Filed under: Bureaucracy, Cuba, Economics, Economy, Freedom, Socialism | Tags: Barack Obama, Cuba and Venezuela, The End of the Cold War
President Obama is back from Argentina, where he danced the tango, and announced that there was no difference between capitalism and communism, and his earlier visit to Cuba, where he plunged into the prickly issues of civil liberties and free elections — and announced pompously that “I have come here to bury the last remnant of the Cold War in the Americas”on his last day in Havana, and said “It is time for us to look forward to the future together.” He met with a group of Cuban dissidents, but they were clearly the not very dissidenty kind, since the secret police had put the serious dissidents back in prison.
He received some sharp criticism for a lack of concern for the attacks in Brussels, but said he preferred the reaction of Boston’s quick return to everyday business after the Marathon killings. He did make it back in time for a round of golf on Saturday though.
Nothing has changed in Havana. Cuba remains a prison state where the people live on a $20 a month allowance to buy their food, medical care and whatever else they need. The old cars and crumbling buildings may look “quaint” to American eyes, but that’s all they have.
Cuba has passed their form of socialism on to Venezuela, in exchange for Venezuelan oil, and it’s all going swimmingly in Venezuela. They stand in line for hours to buy toilet paper. Inflation is well over 700%. Basic goods are unavailable.
Bernie Sanders gets irate when anyone compares his brand of socialism with current events in Venezuela, Bernie insists that he is speaking of Democratic Socialism, like Denmark, where Danes say life is really difficult since you can’t buy much, things are too expensive, and there’s nowhere to go because no one has a car. The Honda Accord, so popular here at roughly $22,000. costs $44,000 in Denmark.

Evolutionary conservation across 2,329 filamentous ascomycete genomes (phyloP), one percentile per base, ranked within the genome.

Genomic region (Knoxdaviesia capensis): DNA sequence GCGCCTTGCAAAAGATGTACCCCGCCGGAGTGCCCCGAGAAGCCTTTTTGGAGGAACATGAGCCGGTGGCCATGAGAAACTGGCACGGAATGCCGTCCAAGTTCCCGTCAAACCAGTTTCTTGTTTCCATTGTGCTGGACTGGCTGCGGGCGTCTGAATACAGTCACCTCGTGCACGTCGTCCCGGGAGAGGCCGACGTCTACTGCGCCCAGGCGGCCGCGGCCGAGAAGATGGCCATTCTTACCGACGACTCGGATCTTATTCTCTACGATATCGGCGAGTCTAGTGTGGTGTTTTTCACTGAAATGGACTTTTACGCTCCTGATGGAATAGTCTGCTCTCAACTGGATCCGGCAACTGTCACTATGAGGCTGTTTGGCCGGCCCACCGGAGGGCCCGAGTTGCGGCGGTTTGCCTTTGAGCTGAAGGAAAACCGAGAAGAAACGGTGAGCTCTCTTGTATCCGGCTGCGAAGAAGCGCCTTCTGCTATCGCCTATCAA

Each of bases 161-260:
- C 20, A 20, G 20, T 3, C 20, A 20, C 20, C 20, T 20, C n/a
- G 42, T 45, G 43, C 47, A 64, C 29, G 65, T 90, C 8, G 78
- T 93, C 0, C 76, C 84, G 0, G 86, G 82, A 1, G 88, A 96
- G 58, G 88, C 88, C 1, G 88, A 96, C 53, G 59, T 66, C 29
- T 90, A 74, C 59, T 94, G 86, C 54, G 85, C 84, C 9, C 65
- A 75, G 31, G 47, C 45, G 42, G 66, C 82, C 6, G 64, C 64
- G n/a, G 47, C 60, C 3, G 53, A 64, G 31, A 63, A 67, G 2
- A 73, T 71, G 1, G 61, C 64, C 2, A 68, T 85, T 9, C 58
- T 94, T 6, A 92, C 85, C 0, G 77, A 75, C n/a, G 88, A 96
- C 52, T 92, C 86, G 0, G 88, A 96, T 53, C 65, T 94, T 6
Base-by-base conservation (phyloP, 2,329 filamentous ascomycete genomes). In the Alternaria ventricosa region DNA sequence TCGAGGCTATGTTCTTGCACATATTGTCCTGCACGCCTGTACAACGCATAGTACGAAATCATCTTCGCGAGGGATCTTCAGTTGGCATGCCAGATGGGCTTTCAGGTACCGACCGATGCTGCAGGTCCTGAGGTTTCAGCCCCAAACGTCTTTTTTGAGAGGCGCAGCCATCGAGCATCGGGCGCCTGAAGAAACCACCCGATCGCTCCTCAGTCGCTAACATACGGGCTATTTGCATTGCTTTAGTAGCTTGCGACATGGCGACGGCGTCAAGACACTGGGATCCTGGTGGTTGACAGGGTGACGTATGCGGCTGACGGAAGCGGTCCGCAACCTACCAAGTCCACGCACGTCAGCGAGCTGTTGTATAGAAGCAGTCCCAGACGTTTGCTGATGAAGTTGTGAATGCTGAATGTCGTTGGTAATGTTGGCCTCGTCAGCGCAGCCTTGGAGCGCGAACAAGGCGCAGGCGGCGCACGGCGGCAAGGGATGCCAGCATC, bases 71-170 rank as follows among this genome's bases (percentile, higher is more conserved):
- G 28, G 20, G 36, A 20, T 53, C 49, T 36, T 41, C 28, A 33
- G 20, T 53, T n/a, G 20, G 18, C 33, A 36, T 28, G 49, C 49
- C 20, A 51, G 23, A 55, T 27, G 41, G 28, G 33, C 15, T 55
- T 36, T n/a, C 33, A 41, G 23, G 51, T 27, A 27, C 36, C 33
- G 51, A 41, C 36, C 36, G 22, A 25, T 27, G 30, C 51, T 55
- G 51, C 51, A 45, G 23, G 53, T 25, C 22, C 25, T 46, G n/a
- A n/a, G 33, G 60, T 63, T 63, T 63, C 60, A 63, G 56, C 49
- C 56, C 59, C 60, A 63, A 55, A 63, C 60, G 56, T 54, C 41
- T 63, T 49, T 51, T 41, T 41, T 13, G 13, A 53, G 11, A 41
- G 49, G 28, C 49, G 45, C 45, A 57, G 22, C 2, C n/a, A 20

Socialism does not work. It doesn’t work anywhere, nor at any time. Venezuela is on the verge of becoming a failed state. President Nicholas Maduro has called out the army to distribute lower wattage lightbulbs. The oil rich nation is not rich anymore now that the price of oil has dropped so far. The break even price for Venezuelan oil is estimated to be $151 a barrel, and the current price for Brent crude is around $34. And the country is suffering from a drought, and little water in their hydroelectric dams. Everything imported is scarce, including basic medicines. When the government asks you not to go to work for five days, to conserve power—you know your country is in trouble.
Maduro replaced Hugo Chavez after he died in 2013. Maduro was Chavez’s chosen successor, though he had no qualifications for the presidency. Typically of the successes of socialism, Hugo Chavez’s second eldest daughter, Maria Gabriella Chavez, is the wealthiest woman in Venezuela who has reportedly stashed away a cool $4,2 billion. Odd that a dictator’s daughter should amass so much wealth? That’s what socialism is all about. The leaders aren’t obligated to suffer along with the people.
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